By Kelly Baughman

We’ve all seen them on the side of the road or tearing through our trash bags at night, but betcha didn’t know….opossums are fascinating little creatures that are more than meets the eye and they live right here in our own backyards!
Often viewed as dim-witted nuisances, opossums, or ‘possums as we refer to them in our neck of the woods, are actually very intelligent, gentle animals, and these misunderstood creatures are more interesting and beneficial to our local ecosystem than you might think.
Possums are the only marsupials found in the United States. For those of you who missed that day in elementary school, marsupials are animals with pouches like the kangaroo. When a mama possum gives birth, her babies are only about as big as honey bees!
As the continue to grow and develop inside their mother’s pouch after birth, the tiny babies emerge and ride on their mother’s back to learn how to hunt and scavenge for food. Never one to shy away from an easy meal, possums are notorious for entering human inhabited areas as we generally tend to be pretty wasteful and provide the critters with plenty of delicious leftovers to choose from.
You may have heard of the saying “playing possum” or even seen this behavior yourself (and no, I’m not talking about your husband when you want him to take out the trash). When threatened by humans or other wildlife, possums have very few defenses. Their first instinct is usually to hiss, but if that doesn’t work possums do the next best thing….play dead. Unfortunately though, this comatose-like state is completely involuntary and is triggered by stress.
These furry and social little animals have a keen memory that allows them to identify poisonous foods and to remember where they can find the best meals (think Yelp for animals), but I bet you’re still wondering “What’s the big deal and why should I care about these nasty, rabid things?” Well, the truth is…they can actually save your life.
If you’re like me, your mother probably told you not to play with wild animals because, “you might get rabies”. While sometimes true, in the case of the possum, very few cases of rabies have ever been reported. In fact, some scientists thought that the possum may be immune from the disease. While they are not, it is very uncommon to encounter a rabid possum in the United States due to their low body temperature that do provide a hospitable environment for the virus.
While not completely immune to rabies, possums ARE however immune to almost all snake venom. The only exception is the coral snake. When other animals avoid snakes or run in fear, the possum sees a fun confrontation and a delicious meal. In our area, possums help control Copperhead and Water Moccasin populations, two snakes that can kill a human in minutes of a bite. A special peptide found only in possums has been singled out, and researchers believe that it will be the key to saving millions of lives against snake venom’s harmful effects in the near future.
Maybe you’ve never seen a snake in your backyard (thank a possum), you should still welcome these rat faced little guys in your vicinity. Many woodland animals carry ticks and spread Lyme disease, however, possums eat over 90% of the ticks that attach to their bodies.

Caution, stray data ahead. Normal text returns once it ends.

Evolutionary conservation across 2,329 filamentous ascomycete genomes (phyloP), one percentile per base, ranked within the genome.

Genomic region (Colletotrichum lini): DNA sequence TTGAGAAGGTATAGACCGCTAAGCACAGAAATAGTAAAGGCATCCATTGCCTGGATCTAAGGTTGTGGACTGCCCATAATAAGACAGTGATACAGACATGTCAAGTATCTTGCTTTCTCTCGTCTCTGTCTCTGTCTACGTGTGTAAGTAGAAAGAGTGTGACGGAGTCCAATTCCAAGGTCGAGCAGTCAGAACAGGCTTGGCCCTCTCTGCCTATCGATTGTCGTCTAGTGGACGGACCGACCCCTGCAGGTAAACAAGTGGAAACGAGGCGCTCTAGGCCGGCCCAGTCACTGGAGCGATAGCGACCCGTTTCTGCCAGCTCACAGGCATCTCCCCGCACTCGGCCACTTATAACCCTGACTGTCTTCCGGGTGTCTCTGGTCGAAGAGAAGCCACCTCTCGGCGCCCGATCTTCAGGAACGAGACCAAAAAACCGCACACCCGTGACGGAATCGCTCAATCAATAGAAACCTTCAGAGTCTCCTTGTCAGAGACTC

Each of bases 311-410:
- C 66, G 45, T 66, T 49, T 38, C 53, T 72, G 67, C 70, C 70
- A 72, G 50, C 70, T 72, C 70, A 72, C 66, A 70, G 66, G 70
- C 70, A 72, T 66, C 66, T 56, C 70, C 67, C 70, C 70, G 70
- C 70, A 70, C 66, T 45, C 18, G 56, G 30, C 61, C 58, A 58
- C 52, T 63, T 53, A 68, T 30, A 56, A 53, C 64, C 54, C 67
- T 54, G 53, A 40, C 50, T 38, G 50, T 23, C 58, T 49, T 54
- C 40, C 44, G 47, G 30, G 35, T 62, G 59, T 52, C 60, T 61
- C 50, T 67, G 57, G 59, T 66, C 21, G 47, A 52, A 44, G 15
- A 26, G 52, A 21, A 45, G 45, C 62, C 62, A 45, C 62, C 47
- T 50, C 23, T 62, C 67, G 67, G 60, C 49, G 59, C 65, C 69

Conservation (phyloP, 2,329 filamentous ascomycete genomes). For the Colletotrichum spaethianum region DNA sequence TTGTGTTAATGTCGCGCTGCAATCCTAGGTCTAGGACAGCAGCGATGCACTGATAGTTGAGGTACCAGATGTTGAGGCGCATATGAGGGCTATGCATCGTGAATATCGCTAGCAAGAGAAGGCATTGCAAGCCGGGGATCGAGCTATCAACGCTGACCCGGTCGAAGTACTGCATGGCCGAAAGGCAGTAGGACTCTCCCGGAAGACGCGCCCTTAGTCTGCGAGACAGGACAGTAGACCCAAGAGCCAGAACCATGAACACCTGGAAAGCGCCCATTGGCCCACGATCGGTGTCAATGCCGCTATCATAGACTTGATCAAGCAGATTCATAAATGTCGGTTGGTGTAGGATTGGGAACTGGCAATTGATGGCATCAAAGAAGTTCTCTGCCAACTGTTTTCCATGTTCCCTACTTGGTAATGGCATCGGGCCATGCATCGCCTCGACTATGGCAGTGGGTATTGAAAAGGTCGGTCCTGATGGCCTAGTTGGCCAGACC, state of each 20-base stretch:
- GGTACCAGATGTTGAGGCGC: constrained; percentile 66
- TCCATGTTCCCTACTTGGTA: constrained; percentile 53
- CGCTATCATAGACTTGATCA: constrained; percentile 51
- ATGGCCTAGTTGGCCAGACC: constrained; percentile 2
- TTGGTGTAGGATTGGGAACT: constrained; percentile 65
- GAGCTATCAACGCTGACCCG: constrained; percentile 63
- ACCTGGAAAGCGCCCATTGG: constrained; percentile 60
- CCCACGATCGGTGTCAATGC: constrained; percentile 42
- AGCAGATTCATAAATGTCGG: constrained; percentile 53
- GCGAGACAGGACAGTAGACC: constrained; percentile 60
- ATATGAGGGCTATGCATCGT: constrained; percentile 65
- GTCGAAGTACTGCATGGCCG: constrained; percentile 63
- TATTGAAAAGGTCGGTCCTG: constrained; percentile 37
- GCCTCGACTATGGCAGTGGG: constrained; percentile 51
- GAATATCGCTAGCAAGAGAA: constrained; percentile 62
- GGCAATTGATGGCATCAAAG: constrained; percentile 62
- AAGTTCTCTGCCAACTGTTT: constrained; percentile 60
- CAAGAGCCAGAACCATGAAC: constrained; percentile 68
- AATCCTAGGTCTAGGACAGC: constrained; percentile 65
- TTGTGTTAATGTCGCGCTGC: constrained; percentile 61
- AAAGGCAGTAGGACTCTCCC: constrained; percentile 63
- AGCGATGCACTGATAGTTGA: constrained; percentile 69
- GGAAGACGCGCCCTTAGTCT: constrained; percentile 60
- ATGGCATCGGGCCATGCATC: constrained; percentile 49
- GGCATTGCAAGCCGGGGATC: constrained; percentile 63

According to the National Wildlife Federation, a single possum consumes 5000 of the parasites per tick season. That means, the more possums in the area, the less chance you have of contracting Lyme disease, a condition that causes flu-like symptoms, weakness, joint pain, nerve paralysis, heart palpitations, and more.
So what can you do to ensure that our possum population stays healthy in our area? The Northwest Florida Wildlife Sanctuary suggests keeping a keen eye out while driving at night. This is when most possum deaths occur, so brake for these helpful little creatures whenever possible.
If you hit a possum or see one dead on the side of the road, pull over and check the animal for babies. Remember, these tiny babies are contained in the mother’s pouch, but you should be able to see them moving if they are indeed inside. Remove the babies and take them to the Wildlife Sanctuary of Northwest Florida, located at 105 N S St, Pensacola, FL 32505, where they will be given the best care and will be released back into the wild when the time is right.
Keep an eye on your pools this summer, and help a struggling possum if you see one. While great at killing ticks and snakes, possums are horrible swimmers and will certainly drown. Also, keep your pets away from possums. They more than likely won’t have rabies, but for the safety of all animals involved, it’s best they stay distant neighbors.
Never poison a possum. Not only does it make you just a plain horrible person, but other animals, even your own pets, may feed on the carcass and also suffer a long, horrific death. Just don’t do it.
Maybe you love these surprisingly sweet and gentle creatures or maybe you’d rather encounter a lightning bolt than see one up close, but either way, possums are more beneficial to our area than harmful. Do your part to understand their benefits, and help keep these special marsupials an amazing part of what makes our area so unique. Because betcha didn’t know….possums make life safer and love the gulf coast as much as we do!
For more information about the Wildlife Sanctuary of Northwest Florida or to drop off a sick or injured wild animal, call 850-433-9453.